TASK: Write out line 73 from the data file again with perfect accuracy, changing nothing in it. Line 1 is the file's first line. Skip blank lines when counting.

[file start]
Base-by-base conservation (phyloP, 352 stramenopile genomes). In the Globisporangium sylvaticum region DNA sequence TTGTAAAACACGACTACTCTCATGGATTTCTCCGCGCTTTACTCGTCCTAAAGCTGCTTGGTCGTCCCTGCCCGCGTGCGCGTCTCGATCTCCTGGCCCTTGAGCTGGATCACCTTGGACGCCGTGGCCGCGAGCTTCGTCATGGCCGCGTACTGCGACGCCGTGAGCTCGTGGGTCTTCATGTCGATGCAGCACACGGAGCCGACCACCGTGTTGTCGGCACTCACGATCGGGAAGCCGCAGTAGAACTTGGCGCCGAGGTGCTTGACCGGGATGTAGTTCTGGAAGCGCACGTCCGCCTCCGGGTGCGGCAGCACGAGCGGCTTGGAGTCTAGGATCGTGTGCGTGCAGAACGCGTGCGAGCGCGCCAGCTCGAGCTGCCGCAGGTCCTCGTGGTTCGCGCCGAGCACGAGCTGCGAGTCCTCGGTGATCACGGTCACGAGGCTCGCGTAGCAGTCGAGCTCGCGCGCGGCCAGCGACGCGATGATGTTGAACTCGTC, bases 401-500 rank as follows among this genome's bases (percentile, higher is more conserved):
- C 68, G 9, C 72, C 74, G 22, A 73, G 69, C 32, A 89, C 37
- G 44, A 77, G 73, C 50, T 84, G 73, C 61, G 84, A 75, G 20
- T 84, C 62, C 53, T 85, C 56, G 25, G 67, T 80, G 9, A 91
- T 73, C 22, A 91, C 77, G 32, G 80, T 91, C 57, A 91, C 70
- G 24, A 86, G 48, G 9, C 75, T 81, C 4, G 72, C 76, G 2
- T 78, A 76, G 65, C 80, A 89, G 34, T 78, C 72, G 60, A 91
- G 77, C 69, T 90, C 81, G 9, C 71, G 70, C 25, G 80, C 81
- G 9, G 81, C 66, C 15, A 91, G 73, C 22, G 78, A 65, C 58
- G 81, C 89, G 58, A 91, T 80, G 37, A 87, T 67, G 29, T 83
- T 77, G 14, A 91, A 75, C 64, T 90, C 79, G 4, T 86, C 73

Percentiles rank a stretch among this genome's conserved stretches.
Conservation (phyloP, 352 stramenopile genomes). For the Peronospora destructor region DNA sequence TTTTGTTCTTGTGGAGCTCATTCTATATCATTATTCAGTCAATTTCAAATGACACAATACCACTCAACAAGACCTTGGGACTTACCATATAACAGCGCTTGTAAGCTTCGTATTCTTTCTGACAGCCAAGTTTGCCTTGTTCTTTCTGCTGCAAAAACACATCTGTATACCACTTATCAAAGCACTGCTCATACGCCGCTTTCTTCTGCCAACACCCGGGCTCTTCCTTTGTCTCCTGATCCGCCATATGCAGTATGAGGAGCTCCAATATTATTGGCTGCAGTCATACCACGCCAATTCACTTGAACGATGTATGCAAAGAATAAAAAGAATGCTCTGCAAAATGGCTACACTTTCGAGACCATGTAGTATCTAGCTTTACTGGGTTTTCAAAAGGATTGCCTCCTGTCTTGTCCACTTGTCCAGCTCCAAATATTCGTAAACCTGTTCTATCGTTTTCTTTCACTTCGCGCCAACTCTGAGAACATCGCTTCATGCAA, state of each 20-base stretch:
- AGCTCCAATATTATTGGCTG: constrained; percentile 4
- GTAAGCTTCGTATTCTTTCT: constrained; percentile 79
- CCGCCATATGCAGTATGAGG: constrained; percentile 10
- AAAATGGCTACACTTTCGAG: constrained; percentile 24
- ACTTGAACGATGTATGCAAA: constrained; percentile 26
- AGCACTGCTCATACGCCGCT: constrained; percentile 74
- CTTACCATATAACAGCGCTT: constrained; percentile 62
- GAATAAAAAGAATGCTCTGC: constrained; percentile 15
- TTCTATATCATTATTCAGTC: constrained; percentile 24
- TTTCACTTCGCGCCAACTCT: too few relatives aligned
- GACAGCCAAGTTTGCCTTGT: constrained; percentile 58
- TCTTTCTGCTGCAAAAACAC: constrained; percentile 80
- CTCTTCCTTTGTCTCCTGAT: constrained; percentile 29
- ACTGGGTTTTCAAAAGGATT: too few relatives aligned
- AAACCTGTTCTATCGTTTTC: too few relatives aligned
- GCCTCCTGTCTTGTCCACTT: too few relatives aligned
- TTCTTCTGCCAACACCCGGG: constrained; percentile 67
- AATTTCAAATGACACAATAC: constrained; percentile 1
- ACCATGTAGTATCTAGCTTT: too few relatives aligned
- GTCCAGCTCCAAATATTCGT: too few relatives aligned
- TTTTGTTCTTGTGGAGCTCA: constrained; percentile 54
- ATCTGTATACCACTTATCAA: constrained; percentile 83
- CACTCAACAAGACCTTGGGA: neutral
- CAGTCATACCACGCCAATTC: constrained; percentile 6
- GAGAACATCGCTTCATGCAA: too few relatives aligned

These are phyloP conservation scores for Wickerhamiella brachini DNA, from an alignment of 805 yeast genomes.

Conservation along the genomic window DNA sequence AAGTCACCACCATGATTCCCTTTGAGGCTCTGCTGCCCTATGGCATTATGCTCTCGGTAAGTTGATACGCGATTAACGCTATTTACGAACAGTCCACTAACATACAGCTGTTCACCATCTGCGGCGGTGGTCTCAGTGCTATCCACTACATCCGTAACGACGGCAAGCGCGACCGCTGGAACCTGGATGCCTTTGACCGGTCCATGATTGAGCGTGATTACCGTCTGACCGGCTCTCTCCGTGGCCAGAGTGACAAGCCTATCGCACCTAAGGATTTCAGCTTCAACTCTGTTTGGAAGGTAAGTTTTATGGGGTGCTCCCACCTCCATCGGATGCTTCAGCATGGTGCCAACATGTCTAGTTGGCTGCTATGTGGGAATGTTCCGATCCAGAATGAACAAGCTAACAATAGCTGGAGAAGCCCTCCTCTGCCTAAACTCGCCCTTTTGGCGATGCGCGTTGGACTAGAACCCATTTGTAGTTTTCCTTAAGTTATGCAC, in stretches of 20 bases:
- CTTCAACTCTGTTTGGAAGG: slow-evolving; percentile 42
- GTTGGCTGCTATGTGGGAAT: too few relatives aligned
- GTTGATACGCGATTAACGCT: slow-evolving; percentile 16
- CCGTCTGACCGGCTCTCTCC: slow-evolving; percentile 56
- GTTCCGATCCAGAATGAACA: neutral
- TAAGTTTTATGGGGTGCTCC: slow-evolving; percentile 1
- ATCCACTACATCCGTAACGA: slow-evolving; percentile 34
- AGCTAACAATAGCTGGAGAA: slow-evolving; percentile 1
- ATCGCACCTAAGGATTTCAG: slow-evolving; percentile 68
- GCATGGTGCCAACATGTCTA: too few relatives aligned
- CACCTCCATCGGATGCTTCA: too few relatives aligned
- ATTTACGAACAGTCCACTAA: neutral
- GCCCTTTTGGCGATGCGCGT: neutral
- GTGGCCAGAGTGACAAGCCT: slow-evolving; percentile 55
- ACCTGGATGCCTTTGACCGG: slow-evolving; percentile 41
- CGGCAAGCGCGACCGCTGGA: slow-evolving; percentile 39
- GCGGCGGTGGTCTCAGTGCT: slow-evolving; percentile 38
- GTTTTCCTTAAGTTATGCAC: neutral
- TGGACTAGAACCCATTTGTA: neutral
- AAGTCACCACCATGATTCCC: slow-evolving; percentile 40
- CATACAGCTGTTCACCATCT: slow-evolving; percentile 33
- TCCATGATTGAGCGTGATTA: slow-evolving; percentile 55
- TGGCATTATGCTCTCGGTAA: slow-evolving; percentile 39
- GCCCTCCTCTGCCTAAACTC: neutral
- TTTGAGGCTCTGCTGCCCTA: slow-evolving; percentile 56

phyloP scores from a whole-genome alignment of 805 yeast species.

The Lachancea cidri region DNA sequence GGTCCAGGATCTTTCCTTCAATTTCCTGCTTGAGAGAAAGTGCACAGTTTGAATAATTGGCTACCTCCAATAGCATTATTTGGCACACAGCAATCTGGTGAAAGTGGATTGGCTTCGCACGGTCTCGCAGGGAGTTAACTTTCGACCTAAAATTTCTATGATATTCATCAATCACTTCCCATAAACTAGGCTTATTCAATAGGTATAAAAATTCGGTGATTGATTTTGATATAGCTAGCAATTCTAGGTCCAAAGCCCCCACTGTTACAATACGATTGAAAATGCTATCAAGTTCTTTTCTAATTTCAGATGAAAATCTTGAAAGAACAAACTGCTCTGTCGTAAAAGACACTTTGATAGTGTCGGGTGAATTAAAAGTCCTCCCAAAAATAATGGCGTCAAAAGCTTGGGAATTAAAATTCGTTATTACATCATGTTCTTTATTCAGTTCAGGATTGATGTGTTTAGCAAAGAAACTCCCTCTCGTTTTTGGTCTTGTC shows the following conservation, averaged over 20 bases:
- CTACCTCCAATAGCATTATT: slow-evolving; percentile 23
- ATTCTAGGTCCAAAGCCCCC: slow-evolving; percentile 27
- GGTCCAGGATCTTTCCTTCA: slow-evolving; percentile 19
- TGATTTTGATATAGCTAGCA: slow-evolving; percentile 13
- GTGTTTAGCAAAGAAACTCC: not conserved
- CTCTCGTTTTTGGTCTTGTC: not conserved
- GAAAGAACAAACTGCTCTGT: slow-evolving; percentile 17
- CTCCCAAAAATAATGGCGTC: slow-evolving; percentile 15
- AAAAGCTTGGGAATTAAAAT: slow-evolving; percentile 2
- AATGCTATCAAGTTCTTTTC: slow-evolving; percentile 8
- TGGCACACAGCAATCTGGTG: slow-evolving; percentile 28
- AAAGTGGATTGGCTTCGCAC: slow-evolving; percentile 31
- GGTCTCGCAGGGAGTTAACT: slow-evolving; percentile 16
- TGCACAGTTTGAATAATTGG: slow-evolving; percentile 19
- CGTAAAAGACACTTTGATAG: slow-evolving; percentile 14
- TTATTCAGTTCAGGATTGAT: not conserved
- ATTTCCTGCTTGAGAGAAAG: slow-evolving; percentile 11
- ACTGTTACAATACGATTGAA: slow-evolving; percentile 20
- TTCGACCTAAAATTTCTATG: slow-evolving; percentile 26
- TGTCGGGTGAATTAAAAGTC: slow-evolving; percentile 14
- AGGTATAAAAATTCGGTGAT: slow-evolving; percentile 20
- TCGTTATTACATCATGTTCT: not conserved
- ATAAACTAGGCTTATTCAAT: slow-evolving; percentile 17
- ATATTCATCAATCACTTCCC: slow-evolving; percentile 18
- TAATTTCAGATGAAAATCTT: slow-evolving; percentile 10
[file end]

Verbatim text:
- CTCTCGTTTTTGGTCTTGTC: not conserved